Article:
The Indian political scene was dominated by just one political party, the Indian National Congress (INC), up to the 90s, except for a brief period in the 70s. Then in the early 90s, a new political force known as BJP (Bhartiya Janta Party), riding on its extremist right wing ideology, emerged.
Up to 2013, it was these two political entities who dominated the national scene. In the state elections, regional parties tended to do very well but in the national general elections no party came even close to giving some sort of a competition to the two big players. Then, in late 2012, a third force known as AAP (Aam Aadmi Party), or the Common Man's Party, came into existence. The most important issue about AAP was that it stood against corruption. The nation had recently witnessed a spate of scams. The party made its electoral debut in the 2013 Delhi legislative assembly election, where it emerged as the second largest party, winning 28 of the 70 seats. With no party obtaining an overall majority, AAP formed a minority government with conditional support from the INC.
The important question is whether AAP can be a suitable alternative to the two established political parties; if it will be any different, and prove to be a breath of fresh air in the arena of Indian politics, because the common Indian man has started to become really disillusioned with the state of Indian politics. The people of the nation are sick and tired of the multi-million dollar cases of corruption and the politics of communalism.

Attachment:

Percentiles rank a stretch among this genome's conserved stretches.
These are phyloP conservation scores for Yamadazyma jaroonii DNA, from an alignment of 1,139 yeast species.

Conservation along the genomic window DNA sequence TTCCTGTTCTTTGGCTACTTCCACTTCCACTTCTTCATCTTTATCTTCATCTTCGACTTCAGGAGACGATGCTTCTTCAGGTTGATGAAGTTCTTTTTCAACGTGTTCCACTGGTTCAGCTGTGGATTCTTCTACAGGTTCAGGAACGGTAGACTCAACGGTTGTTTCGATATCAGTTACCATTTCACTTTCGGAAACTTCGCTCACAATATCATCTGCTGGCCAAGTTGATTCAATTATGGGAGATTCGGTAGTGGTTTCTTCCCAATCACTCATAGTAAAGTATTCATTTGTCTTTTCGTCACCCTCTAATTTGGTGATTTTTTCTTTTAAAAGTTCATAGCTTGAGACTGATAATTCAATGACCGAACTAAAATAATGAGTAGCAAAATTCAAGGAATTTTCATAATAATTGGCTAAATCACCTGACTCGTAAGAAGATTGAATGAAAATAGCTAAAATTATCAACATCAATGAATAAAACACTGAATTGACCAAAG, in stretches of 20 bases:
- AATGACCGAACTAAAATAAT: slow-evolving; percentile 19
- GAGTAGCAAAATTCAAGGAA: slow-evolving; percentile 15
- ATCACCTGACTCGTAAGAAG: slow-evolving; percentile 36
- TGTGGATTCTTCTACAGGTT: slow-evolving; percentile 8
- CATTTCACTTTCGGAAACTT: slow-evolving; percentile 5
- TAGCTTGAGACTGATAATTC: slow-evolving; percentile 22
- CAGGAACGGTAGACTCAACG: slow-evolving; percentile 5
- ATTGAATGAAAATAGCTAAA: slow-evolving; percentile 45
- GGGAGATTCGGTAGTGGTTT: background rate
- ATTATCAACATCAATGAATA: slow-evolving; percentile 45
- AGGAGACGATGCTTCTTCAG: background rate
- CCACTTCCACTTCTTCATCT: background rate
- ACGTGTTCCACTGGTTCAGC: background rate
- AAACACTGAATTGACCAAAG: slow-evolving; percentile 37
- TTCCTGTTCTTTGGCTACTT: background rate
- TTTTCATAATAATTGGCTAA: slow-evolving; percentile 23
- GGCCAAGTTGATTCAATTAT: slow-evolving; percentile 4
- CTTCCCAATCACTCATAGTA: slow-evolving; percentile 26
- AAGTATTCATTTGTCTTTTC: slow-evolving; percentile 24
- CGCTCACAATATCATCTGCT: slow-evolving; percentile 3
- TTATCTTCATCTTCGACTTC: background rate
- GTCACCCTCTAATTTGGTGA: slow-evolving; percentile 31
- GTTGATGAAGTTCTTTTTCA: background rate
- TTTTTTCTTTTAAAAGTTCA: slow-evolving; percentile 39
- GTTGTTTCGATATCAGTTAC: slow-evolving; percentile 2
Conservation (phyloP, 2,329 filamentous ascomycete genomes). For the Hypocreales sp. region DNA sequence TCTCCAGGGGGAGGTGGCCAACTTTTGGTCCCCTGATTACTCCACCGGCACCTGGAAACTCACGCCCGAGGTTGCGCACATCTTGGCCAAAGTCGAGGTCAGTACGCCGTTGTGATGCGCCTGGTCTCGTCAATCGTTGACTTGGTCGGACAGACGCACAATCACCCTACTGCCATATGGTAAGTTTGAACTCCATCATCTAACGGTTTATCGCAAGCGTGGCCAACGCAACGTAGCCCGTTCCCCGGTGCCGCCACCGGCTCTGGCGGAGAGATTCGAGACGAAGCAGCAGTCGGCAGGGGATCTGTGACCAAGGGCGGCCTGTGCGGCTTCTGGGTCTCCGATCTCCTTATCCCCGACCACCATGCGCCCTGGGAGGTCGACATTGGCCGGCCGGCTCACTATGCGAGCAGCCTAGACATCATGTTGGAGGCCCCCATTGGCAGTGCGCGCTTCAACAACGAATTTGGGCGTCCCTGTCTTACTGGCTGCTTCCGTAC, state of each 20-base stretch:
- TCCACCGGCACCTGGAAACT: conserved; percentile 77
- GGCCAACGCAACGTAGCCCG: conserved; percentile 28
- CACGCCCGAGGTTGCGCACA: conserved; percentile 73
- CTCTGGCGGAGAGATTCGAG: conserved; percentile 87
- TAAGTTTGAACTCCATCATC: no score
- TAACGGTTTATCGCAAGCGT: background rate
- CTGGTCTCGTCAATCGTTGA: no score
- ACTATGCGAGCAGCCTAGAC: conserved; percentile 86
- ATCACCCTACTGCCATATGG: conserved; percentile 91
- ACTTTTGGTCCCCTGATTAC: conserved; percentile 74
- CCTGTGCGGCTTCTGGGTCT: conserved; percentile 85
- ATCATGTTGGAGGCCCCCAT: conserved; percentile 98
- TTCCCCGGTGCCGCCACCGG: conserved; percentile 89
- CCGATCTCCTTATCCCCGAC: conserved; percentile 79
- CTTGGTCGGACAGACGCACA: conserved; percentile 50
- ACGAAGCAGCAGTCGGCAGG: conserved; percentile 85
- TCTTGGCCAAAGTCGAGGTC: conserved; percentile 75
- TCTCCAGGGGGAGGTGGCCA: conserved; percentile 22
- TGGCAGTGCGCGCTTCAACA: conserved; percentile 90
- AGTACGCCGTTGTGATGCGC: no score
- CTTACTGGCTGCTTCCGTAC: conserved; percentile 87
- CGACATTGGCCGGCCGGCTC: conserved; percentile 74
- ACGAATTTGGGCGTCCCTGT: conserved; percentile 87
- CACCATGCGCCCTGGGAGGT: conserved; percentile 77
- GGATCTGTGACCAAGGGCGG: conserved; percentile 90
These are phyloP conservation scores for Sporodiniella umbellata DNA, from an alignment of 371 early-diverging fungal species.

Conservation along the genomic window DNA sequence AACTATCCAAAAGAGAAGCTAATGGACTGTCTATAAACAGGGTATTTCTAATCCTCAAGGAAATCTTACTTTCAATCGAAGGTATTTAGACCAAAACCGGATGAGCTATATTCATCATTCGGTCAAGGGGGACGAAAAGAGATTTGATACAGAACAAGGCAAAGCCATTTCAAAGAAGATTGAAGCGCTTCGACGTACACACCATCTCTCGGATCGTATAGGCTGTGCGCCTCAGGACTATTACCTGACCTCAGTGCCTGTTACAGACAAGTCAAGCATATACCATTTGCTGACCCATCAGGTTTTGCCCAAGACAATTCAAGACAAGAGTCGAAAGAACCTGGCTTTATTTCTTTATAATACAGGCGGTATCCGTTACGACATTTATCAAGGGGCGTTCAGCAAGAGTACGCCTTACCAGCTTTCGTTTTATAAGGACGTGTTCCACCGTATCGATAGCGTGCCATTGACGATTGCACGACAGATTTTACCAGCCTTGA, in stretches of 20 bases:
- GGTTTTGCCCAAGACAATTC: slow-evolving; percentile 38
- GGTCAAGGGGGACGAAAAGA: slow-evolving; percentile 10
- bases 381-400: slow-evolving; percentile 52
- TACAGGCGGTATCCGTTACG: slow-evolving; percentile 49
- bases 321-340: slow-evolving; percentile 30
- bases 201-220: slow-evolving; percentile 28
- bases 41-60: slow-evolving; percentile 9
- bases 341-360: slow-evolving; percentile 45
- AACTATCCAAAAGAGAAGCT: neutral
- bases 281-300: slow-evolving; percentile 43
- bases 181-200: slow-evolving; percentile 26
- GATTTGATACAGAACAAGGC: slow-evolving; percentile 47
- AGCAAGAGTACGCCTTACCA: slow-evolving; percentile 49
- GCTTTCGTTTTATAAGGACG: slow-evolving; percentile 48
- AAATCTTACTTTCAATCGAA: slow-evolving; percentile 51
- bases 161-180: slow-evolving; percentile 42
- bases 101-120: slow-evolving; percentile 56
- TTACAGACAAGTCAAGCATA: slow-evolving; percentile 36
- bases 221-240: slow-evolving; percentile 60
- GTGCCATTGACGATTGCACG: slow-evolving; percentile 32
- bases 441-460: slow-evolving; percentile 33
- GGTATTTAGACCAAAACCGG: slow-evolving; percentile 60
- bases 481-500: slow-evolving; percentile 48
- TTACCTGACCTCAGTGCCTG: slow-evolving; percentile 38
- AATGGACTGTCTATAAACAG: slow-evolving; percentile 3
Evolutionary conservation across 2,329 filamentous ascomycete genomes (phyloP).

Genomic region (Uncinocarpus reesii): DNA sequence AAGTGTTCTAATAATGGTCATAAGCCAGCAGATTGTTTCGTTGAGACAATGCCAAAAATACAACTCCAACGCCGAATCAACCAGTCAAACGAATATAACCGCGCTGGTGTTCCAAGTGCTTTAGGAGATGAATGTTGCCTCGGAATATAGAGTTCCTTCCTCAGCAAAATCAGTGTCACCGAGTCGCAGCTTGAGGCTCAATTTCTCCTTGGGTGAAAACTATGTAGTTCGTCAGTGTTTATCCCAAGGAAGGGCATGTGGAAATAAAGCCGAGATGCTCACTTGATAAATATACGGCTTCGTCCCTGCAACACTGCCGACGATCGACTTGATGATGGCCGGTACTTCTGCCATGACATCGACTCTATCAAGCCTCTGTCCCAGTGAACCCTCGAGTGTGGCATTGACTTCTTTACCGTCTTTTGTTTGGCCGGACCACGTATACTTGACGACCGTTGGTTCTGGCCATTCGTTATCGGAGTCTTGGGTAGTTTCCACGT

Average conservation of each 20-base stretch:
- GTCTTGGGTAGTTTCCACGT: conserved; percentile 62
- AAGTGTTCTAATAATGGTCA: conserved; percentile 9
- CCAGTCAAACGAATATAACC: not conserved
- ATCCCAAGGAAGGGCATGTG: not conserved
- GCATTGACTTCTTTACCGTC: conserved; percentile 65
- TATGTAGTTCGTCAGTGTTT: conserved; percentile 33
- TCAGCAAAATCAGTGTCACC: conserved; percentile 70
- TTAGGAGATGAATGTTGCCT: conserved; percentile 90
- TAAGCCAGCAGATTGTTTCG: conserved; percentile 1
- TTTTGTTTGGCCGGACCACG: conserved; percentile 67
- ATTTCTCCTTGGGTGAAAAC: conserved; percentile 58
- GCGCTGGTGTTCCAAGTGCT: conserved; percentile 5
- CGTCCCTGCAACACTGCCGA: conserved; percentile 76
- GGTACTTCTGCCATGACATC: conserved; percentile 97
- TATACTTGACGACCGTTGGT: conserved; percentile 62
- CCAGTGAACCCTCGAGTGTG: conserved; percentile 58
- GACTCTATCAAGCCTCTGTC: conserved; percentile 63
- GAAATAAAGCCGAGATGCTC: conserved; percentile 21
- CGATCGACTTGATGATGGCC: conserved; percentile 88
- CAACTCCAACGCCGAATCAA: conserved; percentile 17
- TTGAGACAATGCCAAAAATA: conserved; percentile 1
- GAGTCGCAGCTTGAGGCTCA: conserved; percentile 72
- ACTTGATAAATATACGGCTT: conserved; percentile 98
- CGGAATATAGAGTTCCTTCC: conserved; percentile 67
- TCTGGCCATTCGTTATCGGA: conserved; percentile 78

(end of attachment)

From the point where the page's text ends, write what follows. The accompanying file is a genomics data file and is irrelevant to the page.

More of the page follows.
Some critics of AAP say that they are anarchists and they only know how to protest and sit on dharnas (sit-in protests). This allegation against AAP was further strengthened when Arvind Kejriwal, AAP's founder and Delhi's Chief Minister in early 2013, resigned after 49 days. The people of India saw it as a sign of shirking responsibility and the party had to pay a huge price for it in the 2014 general elections, when it won only 4 seats. The party realised its mistake and asked people for another chance. The people did give them a chance again: AAP won 67 out of the 70 seats in the Delhi General Assembly Elections in January 2015. For many people, this victory of AAP heralds the beginning of a new era in Indian politics. Although, it is still to be seen if AAP is able to replicate the success it has had in the Delhi state elections all across India, but it sure is a fantastic start, and one which gives hope to the billion plus people of India.
It is imperative that AAP keeps it promises, becomes that party with a change and does not get lost in the cauldron of Indian politics.